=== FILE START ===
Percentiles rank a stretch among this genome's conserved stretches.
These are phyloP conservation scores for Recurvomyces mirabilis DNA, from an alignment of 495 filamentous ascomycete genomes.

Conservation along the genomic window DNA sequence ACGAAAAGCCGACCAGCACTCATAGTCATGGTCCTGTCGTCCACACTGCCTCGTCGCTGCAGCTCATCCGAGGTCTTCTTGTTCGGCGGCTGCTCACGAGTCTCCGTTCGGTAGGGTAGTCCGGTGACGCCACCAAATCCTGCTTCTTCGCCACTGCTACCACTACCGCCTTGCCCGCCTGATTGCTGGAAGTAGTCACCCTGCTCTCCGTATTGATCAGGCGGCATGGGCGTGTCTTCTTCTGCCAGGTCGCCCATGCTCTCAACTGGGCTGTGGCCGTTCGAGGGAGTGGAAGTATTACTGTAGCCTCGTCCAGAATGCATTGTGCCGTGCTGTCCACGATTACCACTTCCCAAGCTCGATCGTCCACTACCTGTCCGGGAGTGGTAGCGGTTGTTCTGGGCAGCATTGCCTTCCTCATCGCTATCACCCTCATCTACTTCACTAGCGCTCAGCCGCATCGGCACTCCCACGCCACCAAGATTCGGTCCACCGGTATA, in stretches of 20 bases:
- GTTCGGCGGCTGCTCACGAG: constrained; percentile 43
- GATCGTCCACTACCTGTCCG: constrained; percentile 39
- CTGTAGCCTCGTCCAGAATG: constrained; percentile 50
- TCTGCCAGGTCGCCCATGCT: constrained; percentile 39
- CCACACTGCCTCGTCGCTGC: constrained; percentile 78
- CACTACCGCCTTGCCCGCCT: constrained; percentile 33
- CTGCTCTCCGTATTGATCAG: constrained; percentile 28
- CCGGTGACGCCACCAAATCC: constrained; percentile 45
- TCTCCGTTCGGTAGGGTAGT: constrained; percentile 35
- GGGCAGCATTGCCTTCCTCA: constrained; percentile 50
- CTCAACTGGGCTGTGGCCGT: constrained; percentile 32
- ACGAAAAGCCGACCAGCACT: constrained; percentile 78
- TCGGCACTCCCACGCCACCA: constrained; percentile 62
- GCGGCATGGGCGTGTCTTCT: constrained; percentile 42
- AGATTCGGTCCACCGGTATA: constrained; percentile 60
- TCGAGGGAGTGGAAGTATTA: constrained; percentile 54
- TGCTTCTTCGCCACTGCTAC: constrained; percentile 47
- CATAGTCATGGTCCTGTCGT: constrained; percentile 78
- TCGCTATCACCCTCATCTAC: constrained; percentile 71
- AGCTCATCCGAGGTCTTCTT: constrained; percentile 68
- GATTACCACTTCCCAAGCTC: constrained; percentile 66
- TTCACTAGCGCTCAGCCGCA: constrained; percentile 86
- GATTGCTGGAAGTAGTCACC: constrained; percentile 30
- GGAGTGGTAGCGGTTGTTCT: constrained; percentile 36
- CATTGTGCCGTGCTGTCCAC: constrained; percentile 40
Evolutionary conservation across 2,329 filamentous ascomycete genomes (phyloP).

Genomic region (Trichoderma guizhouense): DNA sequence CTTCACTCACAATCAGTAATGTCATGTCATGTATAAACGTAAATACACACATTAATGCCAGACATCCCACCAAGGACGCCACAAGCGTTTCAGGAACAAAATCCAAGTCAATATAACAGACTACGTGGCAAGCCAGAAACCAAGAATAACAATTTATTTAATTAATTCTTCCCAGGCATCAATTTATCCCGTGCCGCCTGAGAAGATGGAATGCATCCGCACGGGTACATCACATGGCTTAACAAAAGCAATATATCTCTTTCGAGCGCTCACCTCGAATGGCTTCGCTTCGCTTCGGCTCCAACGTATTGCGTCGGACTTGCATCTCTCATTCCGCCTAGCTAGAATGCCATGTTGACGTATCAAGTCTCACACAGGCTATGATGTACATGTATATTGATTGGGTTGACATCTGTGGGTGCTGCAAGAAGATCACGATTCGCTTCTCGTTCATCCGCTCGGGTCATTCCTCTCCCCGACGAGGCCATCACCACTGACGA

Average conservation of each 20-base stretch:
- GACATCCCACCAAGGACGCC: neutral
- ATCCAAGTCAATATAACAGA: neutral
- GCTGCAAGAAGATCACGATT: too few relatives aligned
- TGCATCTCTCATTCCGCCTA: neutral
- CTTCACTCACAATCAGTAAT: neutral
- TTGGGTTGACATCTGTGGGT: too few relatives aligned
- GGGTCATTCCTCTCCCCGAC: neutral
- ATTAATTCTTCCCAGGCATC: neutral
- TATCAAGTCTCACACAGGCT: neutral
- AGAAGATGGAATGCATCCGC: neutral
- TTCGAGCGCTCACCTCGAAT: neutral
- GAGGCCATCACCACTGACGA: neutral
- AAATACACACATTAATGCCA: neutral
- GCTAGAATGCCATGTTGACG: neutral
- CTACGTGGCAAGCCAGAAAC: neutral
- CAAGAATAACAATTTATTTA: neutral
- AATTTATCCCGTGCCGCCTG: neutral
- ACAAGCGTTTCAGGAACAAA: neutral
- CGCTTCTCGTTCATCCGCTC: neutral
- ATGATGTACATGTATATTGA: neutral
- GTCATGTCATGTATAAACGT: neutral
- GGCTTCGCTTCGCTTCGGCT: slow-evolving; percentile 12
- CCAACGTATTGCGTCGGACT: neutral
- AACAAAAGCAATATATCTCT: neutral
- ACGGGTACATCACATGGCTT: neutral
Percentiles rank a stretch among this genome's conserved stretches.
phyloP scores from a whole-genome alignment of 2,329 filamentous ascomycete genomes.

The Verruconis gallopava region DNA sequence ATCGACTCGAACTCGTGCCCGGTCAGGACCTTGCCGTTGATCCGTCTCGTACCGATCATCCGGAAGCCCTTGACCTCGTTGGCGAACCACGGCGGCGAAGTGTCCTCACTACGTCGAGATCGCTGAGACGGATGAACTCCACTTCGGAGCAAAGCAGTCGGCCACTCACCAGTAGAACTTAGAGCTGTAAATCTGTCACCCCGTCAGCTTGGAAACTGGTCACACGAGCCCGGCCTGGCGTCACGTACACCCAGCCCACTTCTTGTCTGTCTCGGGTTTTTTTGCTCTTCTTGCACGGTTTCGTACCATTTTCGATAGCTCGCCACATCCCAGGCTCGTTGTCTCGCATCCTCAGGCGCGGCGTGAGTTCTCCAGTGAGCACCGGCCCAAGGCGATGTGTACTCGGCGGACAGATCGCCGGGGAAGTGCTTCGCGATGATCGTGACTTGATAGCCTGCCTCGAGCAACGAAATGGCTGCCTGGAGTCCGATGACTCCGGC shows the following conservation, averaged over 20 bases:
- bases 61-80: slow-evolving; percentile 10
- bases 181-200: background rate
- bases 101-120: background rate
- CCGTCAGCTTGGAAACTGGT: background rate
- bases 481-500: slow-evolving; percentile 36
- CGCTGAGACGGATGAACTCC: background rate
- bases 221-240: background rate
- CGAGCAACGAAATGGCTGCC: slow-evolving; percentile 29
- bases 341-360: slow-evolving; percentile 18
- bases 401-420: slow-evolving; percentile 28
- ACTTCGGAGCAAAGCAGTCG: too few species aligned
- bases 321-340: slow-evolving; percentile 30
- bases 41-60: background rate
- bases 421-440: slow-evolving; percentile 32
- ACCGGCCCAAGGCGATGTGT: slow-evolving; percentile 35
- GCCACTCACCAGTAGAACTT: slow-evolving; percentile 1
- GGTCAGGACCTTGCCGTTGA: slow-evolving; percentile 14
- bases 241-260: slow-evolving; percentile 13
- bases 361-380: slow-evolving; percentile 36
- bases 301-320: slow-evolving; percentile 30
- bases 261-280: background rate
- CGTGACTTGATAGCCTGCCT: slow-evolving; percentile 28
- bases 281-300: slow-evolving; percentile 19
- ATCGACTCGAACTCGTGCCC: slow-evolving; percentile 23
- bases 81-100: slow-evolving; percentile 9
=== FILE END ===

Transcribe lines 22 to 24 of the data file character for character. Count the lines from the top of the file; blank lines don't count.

- TCGCTATCACCCTCATCTAC: constrained; percentile 71
- AGCTCATCCGAGGTCTTCTT: constrained; percentile 68
- GATTACCACTTCCCAAGCTC: constrained; percentile 66